Campus Units

Civil, Construction and Environmental Engineering, Agricultural and Biosystems Engineering, Food Science and Human Nutrition, Biorenewable Resources and Technology

Document Type

Article

Publication Version

Published Version

Publication Date

2015

Journal or Book Title

Journal of Agricultural and Food Chemistry

Volume

63

Issue

21

First Page

5239

Last Page

5248

DOI

10.1021/acs.jafc.5b00563

Abstract

Ozonation of uncooked corn mash from the POET BPX process was investigated as a potential disinfection method for reducing bacterial contamination prior to ethanol fermentation. Corn mash (200 g) was prepared from POET ground corn and POET corn slurry and was ozonated in 250 mL polypropylene bottles. Lactic and acetic acid levels were monitored daily during the fermentation of ozonated, aerated, and nontreated corn mash samples to evaluate bacterial activity. Glycerol and ethanol contents of fermentation samples were checked daily to assess yeast activity. No yeast supplementation, no addition of other antimicrobial agents (such as antibiotics), and spiking with a common lactic acid bacterium found in corn ethanol plants,Lactobacillus plantarum, amplified the treatment effects. The laboratory-scale ozone dosages ranged from 26–188 mg/L, with very low estimated costs of $0.0008–0.006/gal ($0.21–1.6/m3) of ethanol. Ozonation was found to decrease the initial pH of ground corn mash samples, which could reduce the sulfuric acid required to adjust the pH prior to ethanol fermentation. Lactic and acetic acid levels tended to be lower for samples subjected to increasing ozone dosages, indicating less bacterial activity. The lower ozone dosages in the range applied achieved higher ethanol yields. Preliminary experiments on ozonating POET corn slurry at low ozone dosages were not as effective as using POET ground corn, possibly because corn slurry samples contained recycled antimicrobials from the backset. The data suggest additional dissolved and suspended organic materials from the backset consumed the ozone or shielded the bacteria.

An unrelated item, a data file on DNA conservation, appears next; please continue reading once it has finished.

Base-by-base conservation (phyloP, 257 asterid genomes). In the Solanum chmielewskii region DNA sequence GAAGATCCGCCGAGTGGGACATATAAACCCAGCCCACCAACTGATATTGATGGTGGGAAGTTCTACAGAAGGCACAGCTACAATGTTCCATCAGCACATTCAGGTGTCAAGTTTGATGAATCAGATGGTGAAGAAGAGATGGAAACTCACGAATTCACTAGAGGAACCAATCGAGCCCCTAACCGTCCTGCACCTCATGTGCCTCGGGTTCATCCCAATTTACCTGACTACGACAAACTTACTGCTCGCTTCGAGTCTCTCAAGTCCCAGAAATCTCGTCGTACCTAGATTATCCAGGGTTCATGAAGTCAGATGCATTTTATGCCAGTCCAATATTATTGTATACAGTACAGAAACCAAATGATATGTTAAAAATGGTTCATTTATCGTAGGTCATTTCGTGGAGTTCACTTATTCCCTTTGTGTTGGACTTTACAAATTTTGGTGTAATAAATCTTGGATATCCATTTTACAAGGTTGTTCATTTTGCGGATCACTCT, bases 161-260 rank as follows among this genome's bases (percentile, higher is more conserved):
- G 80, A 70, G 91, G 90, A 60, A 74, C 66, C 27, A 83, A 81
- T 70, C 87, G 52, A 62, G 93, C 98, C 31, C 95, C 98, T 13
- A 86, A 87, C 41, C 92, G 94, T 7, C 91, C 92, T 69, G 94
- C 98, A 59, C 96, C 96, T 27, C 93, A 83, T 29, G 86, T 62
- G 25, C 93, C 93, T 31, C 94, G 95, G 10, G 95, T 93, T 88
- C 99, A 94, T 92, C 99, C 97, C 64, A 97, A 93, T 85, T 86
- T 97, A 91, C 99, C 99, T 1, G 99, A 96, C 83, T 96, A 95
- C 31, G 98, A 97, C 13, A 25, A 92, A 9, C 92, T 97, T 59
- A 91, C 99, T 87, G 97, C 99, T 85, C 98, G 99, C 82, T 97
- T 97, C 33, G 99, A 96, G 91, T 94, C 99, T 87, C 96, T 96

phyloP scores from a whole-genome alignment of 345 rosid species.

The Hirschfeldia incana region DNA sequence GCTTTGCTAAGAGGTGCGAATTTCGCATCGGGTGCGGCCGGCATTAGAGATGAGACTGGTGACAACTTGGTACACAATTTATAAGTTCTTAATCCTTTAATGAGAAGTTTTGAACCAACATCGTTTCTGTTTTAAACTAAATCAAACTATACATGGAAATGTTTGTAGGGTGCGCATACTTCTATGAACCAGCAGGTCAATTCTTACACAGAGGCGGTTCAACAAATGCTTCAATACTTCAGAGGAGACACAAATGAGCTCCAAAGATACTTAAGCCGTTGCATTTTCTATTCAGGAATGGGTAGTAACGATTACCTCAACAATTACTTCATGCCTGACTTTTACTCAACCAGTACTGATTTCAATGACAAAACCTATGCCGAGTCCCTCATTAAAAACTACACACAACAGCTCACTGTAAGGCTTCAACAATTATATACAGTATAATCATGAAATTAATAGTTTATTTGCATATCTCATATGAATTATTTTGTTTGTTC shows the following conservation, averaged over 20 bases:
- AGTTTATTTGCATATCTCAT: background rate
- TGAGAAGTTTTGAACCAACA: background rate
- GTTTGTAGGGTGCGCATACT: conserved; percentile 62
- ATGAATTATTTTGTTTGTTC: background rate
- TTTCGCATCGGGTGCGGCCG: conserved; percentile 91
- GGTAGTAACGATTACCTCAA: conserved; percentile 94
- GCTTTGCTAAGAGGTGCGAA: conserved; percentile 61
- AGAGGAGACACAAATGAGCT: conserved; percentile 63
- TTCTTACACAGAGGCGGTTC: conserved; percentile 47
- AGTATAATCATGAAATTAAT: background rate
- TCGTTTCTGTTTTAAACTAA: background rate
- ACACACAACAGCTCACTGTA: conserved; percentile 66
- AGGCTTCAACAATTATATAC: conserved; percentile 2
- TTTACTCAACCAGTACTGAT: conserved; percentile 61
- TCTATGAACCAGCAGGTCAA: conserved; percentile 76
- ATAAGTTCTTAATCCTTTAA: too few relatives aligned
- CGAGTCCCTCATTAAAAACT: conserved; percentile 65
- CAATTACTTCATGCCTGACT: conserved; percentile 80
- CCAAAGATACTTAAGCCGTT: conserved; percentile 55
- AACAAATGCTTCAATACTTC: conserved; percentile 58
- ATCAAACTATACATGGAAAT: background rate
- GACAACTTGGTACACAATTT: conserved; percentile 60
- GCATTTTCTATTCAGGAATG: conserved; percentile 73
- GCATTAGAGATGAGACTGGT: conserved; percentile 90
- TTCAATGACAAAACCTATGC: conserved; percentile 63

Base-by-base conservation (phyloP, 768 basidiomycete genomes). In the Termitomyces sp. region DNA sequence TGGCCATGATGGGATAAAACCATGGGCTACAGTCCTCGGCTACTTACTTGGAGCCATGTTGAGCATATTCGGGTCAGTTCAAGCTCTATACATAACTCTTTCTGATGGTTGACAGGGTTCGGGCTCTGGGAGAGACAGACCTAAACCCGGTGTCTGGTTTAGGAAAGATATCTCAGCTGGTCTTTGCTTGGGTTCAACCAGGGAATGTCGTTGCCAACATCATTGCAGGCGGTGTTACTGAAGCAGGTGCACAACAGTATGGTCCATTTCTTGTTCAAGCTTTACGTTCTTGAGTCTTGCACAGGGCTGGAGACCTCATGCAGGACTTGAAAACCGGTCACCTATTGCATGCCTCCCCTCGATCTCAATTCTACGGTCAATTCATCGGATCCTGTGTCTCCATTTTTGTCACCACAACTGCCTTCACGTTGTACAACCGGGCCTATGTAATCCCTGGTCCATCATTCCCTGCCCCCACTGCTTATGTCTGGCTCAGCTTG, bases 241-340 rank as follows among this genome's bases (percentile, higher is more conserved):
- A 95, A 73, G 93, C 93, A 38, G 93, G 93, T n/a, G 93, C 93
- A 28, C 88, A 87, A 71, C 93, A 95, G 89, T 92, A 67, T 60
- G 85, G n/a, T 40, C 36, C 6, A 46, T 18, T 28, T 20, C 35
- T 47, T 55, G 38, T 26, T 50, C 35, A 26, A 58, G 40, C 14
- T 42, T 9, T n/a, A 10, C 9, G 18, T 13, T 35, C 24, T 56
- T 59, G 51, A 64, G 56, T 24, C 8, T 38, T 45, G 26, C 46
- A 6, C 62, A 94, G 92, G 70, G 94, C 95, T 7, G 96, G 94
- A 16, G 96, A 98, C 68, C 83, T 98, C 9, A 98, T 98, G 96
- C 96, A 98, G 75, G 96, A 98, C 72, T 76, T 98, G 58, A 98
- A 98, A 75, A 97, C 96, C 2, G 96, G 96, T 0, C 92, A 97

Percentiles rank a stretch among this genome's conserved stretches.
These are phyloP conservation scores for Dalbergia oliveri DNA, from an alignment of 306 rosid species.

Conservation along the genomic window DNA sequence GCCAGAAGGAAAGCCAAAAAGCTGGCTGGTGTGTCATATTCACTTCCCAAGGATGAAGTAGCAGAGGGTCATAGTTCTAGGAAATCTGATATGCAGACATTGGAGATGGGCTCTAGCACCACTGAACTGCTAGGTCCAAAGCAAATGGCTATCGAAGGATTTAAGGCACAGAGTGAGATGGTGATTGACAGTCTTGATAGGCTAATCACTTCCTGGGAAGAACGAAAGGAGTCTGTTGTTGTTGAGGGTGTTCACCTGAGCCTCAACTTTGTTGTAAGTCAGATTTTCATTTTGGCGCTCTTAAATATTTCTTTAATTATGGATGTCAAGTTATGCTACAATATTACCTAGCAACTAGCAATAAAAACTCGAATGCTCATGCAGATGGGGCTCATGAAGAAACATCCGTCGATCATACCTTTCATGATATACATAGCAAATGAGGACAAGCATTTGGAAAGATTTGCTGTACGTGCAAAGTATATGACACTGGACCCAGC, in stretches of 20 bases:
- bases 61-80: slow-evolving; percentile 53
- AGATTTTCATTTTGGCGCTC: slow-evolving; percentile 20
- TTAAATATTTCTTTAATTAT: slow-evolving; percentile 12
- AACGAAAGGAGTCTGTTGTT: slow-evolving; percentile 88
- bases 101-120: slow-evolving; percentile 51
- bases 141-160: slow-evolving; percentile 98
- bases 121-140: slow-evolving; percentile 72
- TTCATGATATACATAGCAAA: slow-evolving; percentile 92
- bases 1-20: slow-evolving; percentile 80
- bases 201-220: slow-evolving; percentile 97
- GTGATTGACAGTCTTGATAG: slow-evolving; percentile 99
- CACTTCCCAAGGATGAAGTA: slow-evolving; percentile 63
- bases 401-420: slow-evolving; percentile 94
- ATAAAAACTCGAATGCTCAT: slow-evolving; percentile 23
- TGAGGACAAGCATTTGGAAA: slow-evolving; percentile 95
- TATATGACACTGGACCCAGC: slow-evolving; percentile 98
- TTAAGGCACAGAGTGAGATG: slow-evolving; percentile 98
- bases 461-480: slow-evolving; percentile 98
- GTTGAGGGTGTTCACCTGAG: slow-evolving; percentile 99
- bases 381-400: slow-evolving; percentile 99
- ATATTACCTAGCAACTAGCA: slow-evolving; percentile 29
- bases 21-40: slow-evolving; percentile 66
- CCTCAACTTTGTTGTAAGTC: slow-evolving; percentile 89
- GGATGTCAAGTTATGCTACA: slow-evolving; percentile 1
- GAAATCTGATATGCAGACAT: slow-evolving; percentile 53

Comments

Reprinted with permission from J. Agric. Food Chem., 2015, 63 (21), pp 5239–5248. doi: 10.1021/acs.jafc.5b00563. Copyright 2015 American Chemical Society.

Copyright Owner

American Chemical Society

Language

en

File Format

application/pdf

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